View Full Version : Upgrade on a 700P

01-22-2016, 19:30
I just ordered a McMillan A5 stock for an upgrade on my 700P (308 Win). I ordered it fully inletted. McMillan claims it doesn't have to be bedded but some claim to maximize accuracy it should be. Any thoughts? Caveat Emptor, I am not shooting in competition or at least not yet. Thanks in advance.

01-23-2016, 11:39
I will be hand loading using Lapua brass, 168gr SMK/175gr SMK, Fed Primers and 4064 loaded 10% less than max load to start and working up from there. I will start at 0020 off the lands hoping go get 1/2 MOA at 100yds. I guess if McMillan says bedding not required they are the experts. I'll probably burn the barrel out before bedding is needed if at all.

01-23-2016, 11:48
Yeah, understood, it's the guy behind the rifle as well. A quality rifle out of the box should be able to shoot 1MOA.

01-23-2016, 12:01
Did you change out the trigger?

01-23-2016, 16:16
I sent it to Robar and they worked on it. It's at 2lb

01-23-2016, 16:21
As far as torque wrenches, take a look at the Borka Tools adjustable. Great for shop and field use. It been proven to be accurate for some ridiculous amount of uses and still be accurate. www.shooterstools.com/Pages/ATD/atdkits.html

When guys say they have a 1/2MOA gun, they usually mean a singular 3 shot group. To give a true representation of you, your gun, your load, etc.. do a 5 shot group and put 30rds on one target. (6 - 5r groups). Most guys find out that 1MOA is pretty good under this test and .75 to .50MOA is excellent. Another good test is to get a series of 1/2" Dots (typically you can 20+ on a on a piece of paper) and shoot one round on each circle.

01-23-2016, 16:23
This was posted by Kelly McMillan on another forum re:bedding a rifle.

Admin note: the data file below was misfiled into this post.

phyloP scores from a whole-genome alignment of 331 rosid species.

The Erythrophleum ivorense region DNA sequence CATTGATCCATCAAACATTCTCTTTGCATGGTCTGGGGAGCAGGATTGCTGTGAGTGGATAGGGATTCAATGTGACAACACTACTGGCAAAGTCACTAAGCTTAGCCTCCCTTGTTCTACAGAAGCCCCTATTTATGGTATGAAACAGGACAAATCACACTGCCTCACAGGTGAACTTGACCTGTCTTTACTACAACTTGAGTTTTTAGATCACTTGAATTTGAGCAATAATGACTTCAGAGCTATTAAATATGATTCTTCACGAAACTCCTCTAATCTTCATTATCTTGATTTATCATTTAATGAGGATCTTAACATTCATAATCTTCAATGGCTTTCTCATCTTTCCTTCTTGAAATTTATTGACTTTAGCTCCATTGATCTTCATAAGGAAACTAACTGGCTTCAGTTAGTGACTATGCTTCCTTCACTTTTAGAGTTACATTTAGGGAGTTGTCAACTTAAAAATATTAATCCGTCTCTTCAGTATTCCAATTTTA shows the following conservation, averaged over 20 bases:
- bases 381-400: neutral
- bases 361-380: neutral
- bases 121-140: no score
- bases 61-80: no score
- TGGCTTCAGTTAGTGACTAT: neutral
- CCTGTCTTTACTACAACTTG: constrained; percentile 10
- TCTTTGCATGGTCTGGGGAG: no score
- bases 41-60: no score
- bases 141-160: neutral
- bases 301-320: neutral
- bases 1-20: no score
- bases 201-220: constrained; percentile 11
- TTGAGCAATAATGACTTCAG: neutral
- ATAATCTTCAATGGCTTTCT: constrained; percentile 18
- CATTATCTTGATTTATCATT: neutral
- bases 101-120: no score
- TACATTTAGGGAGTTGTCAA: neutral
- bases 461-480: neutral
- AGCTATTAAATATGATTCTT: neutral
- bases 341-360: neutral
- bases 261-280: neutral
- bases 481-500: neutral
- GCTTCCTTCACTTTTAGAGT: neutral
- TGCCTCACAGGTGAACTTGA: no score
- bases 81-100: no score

There are a couple of different issues being discussed here, and I would like to add something if I might. I think I have a unique perspective on both.

My guess would be 70% of the stocks we sell never get bedded. To this group I am sure the percentage is much lower be generally long range shooter want to get everything possible out of their rifle when it comes to accuracy. Unless you are buying a custom shop rifle or one that uses the squirt in thermoset bedding production rifles are not bedded. With plastic stocks the recoil lug is molded in, wood stocks they are machined in. In either case we can do as good or better a job of inletting the stocks than the mass producers. So, we say, your rifle should shoot as well or better than it did with the factory stock without bedding it, but, if you want the very best accuracy from your rifle, you need to glass bed it. It may not improve the accuracy much because we find that with most production barreled action and a McMillan stock, you can get very close to the accuracy potential without bedding, but you will never know how much that improvement is going to be until you bed it. A good clue is if your rifle is shooting 1 moa your improvement is likely to be very little. Very few productions rifle will shoot a lot better than that even if the shooter can. Any larger groups than an inch can give you hope that the bedding will make a bigger difference.